You may also have content that is genuinely historic, about some topical event that is well and truly in the past like sports games, or political or cultural events that may wane in page views as interest recedes.
5. Duplicate or cannibalized content!!
The nightmare of any blogger or marketer can happen simply through over-enthusiasm for keywords. If you have targeted the same keywords over and over again over time, or have used the same metadata or linking structure, you can trigger a duplication status for those content pieces, or devour the existing visibility that you had.
6. Your problematic post is light on links
Internal links, external links, and backlinks are still the bread and butter of SEO and if your articles have been targeting very competitive keywords a poor link structure and lack of backlinks will probably go against you.
In this case, a link-poor article may find it difficult to rank, let alone generate page views.
Backlinks often take a lot of effort and time to generate but there is no excuse for a poor internal linking structure as we will see below.
7. Algorithm updates have led to very drastic SERP changes
SERP has evolved massively in the last 5 to 10 years meaning that as an affiliate marketer you can take NOTHING for granted.
Websites can take massive impacts when search engines like Google make changes to their algorithm or implement core updates.
Older content that seemed stable can be blown to oblivion with big hits taken across your precious legacy page one ranking.
As a full-time affiliate marketer, Google updates are always a nerve-wracking time as you can see in my video on the nail-biting 2021 Product Review algorithm update:
After wailing and grieving you have to pick yourself up off the ground and do everything you can to recover your territories as your competition will not sit still.
People Also Ask (PAA) content is well known for being fickle too.
8. Old indexing problems count against you
Technical blips like canonical tag issues, incorrect hreflang tags, unexpected no-index tag, page status changes, and other mistakes or errors can mean that a decent page is clean removed from Google’s index.
If the page is old and you have moved onto other things without a search you will miss these mistakes that alter your page’s indexation.
JS can bring so much joy but also pain to the performance of your site, and when it goes wrong it can go very wrong.
Dynamic JS changes can affect the on-page SEO elements that Google relies on for indexing.
10. Poor spelling, grammar, and formatting
Basics like your spelling and trip you up. Believe me, I know!
Even if your post is very relevant and informative, it will be marked down if it is badly written. Get Grammarly involved and correct any errors that you may have missed.
Address formatting issues like long unwieldy paragraphs without headings and subheadings as you want to make your writing as easy as possible for your users to read.
If you are now ready to go hunting for treasure in your old blogs, let’s get into how I hunt quick wins among my worst-performing articles.
Identifying your worst-performing content.
We’re going to take a closer look at one of my key underperforming articles. But before we get into that, let’s talk about how you can identify the worst-performing content:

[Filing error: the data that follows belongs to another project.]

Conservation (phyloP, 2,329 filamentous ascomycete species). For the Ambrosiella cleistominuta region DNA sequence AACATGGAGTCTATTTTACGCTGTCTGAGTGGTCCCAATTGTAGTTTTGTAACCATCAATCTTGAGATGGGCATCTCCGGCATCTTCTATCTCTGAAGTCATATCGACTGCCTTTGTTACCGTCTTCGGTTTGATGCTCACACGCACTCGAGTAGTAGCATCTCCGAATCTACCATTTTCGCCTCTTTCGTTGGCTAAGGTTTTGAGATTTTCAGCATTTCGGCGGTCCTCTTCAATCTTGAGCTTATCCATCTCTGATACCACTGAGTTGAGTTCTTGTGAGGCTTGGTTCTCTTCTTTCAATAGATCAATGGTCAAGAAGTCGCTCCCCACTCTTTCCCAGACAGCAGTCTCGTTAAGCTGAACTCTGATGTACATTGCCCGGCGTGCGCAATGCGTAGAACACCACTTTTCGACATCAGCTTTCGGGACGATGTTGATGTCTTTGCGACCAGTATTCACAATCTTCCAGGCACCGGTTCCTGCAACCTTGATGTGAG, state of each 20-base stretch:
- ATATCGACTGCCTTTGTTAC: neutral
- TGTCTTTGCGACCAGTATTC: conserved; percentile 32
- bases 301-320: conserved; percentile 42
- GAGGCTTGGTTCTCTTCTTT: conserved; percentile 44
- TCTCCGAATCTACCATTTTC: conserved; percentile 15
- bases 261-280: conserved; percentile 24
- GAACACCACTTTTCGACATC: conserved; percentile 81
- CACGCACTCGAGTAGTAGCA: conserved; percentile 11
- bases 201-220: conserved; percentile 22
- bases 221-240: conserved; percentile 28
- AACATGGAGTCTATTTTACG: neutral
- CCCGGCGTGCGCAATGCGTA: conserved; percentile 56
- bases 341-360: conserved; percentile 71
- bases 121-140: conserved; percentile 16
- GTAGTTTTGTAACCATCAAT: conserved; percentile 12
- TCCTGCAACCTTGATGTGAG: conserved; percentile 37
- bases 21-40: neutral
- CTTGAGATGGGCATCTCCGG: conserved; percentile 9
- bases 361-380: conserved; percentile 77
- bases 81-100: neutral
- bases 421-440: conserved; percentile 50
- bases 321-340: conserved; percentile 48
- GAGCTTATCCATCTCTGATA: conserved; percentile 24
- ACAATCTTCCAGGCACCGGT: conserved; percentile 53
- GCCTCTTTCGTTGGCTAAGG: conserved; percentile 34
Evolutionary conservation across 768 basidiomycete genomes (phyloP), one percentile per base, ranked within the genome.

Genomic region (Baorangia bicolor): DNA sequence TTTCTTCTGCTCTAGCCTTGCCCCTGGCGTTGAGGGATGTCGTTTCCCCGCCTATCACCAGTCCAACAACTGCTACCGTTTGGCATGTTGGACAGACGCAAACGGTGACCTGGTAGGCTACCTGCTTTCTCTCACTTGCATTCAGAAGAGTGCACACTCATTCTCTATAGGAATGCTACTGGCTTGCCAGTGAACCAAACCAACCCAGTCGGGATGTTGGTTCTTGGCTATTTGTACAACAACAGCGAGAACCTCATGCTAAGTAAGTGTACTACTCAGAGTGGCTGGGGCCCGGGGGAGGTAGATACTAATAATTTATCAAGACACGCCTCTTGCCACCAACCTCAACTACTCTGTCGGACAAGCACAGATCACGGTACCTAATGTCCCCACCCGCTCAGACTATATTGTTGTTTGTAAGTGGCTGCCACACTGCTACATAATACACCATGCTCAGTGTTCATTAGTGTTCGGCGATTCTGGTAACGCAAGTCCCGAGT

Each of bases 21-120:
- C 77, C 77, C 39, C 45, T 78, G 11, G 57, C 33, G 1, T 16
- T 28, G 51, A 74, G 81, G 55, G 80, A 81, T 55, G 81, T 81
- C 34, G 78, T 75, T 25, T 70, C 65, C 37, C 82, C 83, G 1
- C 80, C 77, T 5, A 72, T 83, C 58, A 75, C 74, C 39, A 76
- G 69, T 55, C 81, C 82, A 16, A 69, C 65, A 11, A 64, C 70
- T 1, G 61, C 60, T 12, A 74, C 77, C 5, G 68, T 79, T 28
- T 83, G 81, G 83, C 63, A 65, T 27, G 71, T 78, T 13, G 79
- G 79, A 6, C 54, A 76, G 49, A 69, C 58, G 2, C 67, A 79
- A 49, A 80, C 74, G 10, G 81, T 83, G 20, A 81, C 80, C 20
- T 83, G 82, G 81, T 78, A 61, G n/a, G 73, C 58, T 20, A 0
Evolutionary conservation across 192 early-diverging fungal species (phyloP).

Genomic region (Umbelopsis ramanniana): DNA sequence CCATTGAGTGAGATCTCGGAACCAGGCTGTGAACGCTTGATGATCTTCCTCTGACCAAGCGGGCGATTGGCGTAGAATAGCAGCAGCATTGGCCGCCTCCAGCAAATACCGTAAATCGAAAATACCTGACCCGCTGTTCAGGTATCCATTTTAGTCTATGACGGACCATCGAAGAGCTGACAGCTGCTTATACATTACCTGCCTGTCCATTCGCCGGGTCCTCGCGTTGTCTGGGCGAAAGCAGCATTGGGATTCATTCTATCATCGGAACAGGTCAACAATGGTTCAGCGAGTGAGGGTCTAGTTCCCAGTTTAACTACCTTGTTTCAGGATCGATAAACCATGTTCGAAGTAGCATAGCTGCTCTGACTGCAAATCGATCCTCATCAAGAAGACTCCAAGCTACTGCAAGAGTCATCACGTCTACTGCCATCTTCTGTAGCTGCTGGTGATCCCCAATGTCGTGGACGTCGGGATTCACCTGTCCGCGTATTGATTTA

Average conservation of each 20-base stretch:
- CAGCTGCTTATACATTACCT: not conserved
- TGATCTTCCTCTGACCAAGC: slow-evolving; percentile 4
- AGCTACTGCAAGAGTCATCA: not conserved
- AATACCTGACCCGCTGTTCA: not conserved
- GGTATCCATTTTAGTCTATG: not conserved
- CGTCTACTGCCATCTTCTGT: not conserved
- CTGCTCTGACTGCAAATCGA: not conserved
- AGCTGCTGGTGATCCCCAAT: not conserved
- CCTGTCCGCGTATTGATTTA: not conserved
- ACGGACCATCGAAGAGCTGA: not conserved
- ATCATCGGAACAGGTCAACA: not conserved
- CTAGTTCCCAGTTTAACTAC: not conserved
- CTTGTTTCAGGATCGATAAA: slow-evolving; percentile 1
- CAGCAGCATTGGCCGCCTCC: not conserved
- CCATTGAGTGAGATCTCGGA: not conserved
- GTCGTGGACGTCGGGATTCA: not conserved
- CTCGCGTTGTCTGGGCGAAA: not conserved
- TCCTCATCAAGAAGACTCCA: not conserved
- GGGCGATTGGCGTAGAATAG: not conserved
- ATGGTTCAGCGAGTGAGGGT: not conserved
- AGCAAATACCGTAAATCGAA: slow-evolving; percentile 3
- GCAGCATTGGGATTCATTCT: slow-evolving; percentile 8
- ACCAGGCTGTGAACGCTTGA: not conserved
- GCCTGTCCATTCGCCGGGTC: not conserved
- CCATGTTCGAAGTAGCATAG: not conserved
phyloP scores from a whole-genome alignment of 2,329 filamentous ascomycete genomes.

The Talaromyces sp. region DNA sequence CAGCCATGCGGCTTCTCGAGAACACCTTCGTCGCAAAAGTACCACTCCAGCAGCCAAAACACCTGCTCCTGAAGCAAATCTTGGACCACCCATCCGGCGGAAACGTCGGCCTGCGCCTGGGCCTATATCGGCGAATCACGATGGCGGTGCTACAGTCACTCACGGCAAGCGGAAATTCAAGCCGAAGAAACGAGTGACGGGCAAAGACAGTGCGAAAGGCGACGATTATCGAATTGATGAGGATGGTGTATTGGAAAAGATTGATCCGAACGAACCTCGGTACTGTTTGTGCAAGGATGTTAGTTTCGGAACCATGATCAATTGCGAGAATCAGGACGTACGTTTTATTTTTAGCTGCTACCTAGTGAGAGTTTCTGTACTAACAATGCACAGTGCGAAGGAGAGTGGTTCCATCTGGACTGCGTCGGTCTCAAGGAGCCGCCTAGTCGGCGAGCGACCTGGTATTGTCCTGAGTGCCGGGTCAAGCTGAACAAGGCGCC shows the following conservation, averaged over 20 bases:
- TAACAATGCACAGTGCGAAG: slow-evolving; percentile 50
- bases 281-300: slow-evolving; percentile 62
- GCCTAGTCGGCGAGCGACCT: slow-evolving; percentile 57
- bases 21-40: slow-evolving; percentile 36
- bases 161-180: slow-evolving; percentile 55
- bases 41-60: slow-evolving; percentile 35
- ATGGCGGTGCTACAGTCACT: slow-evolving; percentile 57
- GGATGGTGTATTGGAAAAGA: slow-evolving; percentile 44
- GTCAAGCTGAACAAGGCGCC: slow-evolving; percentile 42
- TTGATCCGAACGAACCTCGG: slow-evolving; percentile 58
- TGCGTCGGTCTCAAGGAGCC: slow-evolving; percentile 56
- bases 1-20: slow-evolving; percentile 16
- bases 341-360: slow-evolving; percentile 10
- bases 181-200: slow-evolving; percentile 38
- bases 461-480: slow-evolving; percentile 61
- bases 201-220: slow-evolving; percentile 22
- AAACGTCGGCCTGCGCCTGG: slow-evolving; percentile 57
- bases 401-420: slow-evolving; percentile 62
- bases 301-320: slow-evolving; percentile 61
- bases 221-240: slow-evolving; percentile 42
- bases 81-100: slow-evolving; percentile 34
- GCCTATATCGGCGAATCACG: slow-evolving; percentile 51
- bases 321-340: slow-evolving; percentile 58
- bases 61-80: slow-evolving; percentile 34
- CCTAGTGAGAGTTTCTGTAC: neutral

- Hunt for pages that have low organic traffic: as I am going to explain further on, a poorly performing post is one that simply isn’t generating enough traffic. As we’ll see, my worst-performing article has only single-digit page views per month.
- Look out for blog posts that suffer a loss of traffic: it’s worthwhile keeping a lookout for posts that have a sudden drop in page views especially if they had had an appreciable amount of traffic and engagement as the underlying cause may be able to be corrected.
- Target articles that have generally poor metrics: you should be taking action on articles that not only have low traffic but show poor performance in key metrics such as dwell time or bounce
- Stay alert for posts that have a clear CTA but no engagement: even if rankings and traffic are high for a page, if it has a clear call to action that is continually overlooked, it may be time to review relevance or the CTA itself.
- Review posts have few social signals: if your content is not being disseminated as it should on the leading social media platforms your post has an issue. A lack of follow-through should also be a cause for concern.
Let’s put this into action. I am going to walk you through how I do this with one of my OWN websites!
To show you how this works, I have made a video that outlines how I find and tackle straggling content on one of my existing live websites.
In my video,
“How to get more traffic to your blog posts – My WORST performing Articles”
We’ll log into the live dashboard of my Google Analytics account to look at and export the page view data for my articles over one month.
Yes, you’ll see my site, the keywords I am targeting, and the rubbish performance of an offending post, but I think it’s worthwhile for you to see in real-time the traffic these poor performers are getting and the simple things we can do to boost the organic traffic.
If I can update and improve my worst posts, I should be benefiting from an uptick in traffic and rankings for only a small amount of work. Take a look and read the key points below:
Other strategies for hunting your worst performing articles
The other techniques that you can use to review underperforming content are all about reviewing those 10 common causes we went through above.
By running these additional checks you can gain insights into the root problems that are holding your content back and hopefully have the opportunity to boost the content with hassle-free quick fixes.